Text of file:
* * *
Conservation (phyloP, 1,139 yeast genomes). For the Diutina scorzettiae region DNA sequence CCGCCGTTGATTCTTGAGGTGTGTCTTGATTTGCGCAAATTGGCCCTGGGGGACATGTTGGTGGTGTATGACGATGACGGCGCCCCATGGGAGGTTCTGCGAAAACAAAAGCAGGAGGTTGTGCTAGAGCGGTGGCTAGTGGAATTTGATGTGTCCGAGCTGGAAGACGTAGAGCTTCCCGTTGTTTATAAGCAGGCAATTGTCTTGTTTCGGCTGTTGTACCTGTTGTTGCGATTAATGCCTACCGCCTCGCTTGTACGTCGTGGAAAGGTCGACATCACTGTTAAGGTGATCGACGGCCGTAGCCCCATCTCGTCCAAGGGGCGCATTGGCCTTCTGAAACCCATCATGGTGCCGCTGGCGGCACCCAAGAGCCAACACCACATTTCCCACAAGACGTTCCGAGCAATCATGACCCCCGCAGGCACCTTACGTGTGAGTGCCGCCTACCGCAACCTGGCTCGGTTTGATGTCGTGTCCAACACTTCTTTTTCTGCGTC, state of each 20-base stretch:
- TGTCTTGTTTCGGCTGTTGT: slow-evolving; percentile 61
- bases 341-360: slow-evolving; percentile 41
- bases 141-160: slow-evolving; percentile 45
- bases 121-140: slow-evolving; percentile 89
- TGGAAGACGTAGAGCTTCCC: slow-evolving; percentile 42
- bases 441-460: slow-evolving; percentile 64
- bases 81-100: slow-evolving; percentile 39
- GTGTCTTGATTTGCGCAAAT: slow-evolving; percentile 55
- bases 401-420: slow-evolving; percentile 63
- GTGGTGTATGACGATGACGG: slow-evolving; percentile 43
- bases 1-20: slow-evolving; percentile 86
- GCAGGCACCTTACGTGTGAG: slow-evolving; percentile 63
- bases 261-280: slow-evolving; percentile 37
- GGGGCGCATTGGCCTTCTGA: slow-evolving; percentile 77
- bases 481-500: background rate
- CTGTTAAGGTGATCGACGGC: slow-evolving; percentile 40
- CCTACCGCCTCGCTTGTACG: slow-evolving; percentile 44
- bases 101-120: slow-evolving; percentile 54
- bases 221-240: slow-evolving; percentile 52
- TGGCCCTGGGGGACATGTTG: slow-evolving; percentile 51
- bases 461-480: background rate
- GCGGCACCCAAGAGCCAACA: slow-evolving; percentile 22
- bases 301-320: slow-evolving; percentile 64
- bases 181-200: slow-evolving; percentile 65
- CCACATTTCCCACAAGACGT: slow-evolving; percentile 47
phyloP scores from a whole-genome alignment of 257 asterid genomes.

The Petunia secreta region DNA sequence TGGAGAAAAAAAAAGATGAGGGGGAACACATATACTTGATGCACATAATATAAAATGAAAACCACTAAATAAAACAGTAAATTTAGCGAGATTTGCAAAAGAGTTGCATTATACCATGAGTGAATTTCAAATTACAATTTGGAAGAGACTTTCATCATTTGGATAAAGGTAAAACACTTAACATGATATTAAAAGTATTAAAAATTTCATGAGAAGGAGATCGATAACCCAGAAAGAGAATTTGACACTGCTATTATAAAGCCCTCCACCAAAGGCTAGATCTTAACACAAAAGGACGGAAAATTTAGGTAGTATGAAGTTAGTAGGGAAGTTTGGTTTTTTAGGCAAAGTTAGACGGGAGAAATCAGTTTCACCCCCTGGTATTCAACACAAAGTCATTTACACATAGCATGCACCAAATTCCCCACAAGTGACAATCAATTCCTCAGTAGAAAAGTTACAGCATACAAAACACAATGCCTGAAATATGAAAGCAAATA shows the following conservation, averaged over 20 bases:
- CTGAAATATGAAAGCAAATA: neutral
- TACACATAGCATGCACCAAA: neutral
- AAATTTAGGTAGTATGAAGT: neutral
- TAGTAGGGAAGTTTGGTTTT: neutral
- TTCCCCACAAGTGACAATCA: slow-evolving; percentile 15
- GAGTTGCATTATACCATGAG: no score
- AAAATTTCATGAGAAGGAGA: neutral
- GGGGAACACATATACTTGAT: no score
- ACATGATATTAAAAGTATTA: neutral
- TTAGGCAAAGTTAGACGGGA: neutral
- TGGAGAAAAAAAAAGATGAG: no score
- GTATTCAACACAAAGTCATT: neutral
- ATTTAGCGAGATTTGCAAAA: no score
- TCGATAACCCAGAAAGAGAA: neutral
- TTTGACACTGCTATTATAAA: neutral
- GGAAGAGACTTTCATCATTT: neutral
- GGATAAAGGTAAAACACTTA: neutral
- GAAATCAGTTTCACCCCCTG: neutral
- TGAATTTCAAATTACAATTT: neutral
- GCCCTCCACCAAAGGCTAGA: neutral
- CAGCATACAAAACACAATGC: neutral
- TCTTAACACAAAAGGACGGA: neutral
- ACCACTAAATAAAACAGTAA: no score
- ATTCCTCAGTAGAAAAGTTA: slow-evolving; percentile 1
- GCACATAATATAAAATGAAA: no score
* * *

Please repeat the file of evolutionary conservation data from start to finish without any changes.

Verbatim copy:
Conservation (phyloP, 1,139 yeast genomes). For the Diutina scorzettiae region DNA sequence CCGCCGTTGATTCTTGAGGTGTGTCTTGATTTGCGCAAATTGGCCCTGGGGGACATGTTGGTGGTGTATGACGATGACGGCGCCCCATGGGAGGTTCTGCGAAAACAAAAGCAGGAGGTTGTGCTAGAGCGGTGGCTAGTGGAATTTGATGTGTCCGAGCTGGAAGACGTAGAGCTTCCCGTTGTTTATAAGCAGGCAATTGTCTTGTTTCGGCTGTTGTACCTGTTGTTGCGATTAATGCCTACCGCCTCGCTTGTACGTCGTGGAAAGGTCGACATCACTGTTAAGGTGATCGACGGCCGTAGCCCCATCTCGTCCAAGGGGCGCATTGGCCTTCTGAAACCCATCATGGTGCCGCTGGCGGCACCCAAGAGCCAACACCACATTTCCCACAAGACGTTCCGAGCAATCATGACCCCCGCAGGCACCTTACGTGTGAGTGCCGCCTACCGCAACCTGGCTCGGTTTGATGTCGTGTCCAACACTTCTTTTTCTGCGTC, state of each 20-base stretch:
- TGTCTTGTTTCGGCTGTTGT: slow-evolving; percentile 61
- bases 341-360: slow-evolving; percentile 41
- bases 141-160: slow-evolving; percentile 45
- bases 121-140: slow-evolving; percentile 89
- TGGAAGACGTAGAGCTTCCC: slow-evolving; percentile 42
- bases 441-460: slow-evolving; percentile 64
- bases 81-100: slow-evolving; percentile 39
- GTGTCTTGATTTGCGCAAAT: slow-evolving; percentile 55
- bases 401-420: slow-evolving; percentile 63
- GTGGTGTATGACGATGACGG: slow-evolving; percentile 43
- bases 1-20: slow-evolving; percentile 86
- GCAGGCACCTTACGTGTGAG: slow-evolving; percentile 63
- bases 261-280: slow-evolving; percentile 37
- GGGGCGCATTGGCCTTCTGA: slow-evolving; percentile 77
- bases 481-500: background rate
- CTGTTAAGGTGATCGACGGC: slow-evolving; percentile 40
- CCTACCGCCTCGCTTGTACG: slow-evolving; percentile 44
- bases 101-120: slow-evolving; percentile 54
- bases 221-240: slow-evolving; percentile 52
- TGGCCCTGGGGGACATGTTG: slow-evolving; percentile 51
- bases 461-480: background rate
- GCGGCACCCAAGAGCCAACA: slow-evolving; percentile 22
- bases 301-320: slow-evolving; percentile 64
- bases 181-200: slow-evolving; percentile 65
- CCACATTTCCCACAAGACGT: slow-evolving; percentile 47
phyloP scores from a whole-genome alignment of 257 asterid genomes.

The Petunia secreta region DNA sequence TGGAGAAAAAAAAAGATGAGGGGGAACACATATACTTGATGCACATAATATAAAATGAAAACCACTAAATAAAACAGTAAATTTAGCGAGATTTGCAAAAGAGTTGCATTATACCATGAGTGAATTTCAAATTACAATTTGGAAGAGACTTTCATCATTTGGATAAAGGTAAAACACTTAACATGATATTAAAAGTATTAAAAATTTCATGAGAAGGAGATCGATAACCCAGAAAGAGAATTTGACACTGCTATTATAAAGCCCTCCACCAAAGGCTAGATCTTAACACAAAAGGACGGAAAATTTAGGTAGTATGAAGTTAGTAGGGAAGTTTGGTTTTTTAGGCAAAGTTAGACGGGAGAAATCAGTTTCACCCCCTGGTATTCAACACAAAGTCATTTACACATAGCATGCACCAAATTCCCCACAAGTGACAATCAATTCCTCAGTAGAAAAGTTACAGCATACAAAACACAATGCCTGAAATATGAAAGCAAATA shows the following conservation, averaged over 20 bases:
- CTGAAATATGAAAGCAAATA: neutral
- TACACATAGCATGCACCAAA: neutral
- AAATTTAGGTAGTATGAAGT: neutral
- TAGTAGGGAAGTTTGGTTTT: neutral
- TTCCCCACAAGTGACAATCA: slow-evolving; percentile 15
- GAGTTGCATTATACCATGAG: no score
- AAAATTTCATGAGAAGGAGA: neutral
- GGGGAACACATATACTTGAT: no score
- ACATGATATTAAAAGTATTA: neutral
- TTAGGCAAAGTTAGACGGGA: neutral
- TGGAGAAAAAAAAAGATGAG: no score
- GTATTCAACACAAAGTCATT: neutral
- ATTTAGCGAGATTTGCAAAA: no score
- TCGATAACCCAGAAAGAGAA: neutral
- TTTGACACTGCTATTATAAA: neutral
- GGAAGAGACTTTCATCATTT: neutral
- GGATAAAGGTAAAACACTTA: neutral
- GAAATCAGTTTCACCCCCTG: neutral
- TGAATTTCAAATTACAATTT: neutral
- GCCCTCCACCAAAGGCTAGA: neutral
- CAGCATACAAAACACAATGC: neutral
- TCTTAACACAAAAGGACGGA: neutral
- ACCACTAAATAAAACAGTAA: no score
- ATTCCTCAGTAGAAAAGTTA: slow-evolving; percentile 1
- GCACATAATATAAAATGAAA: no score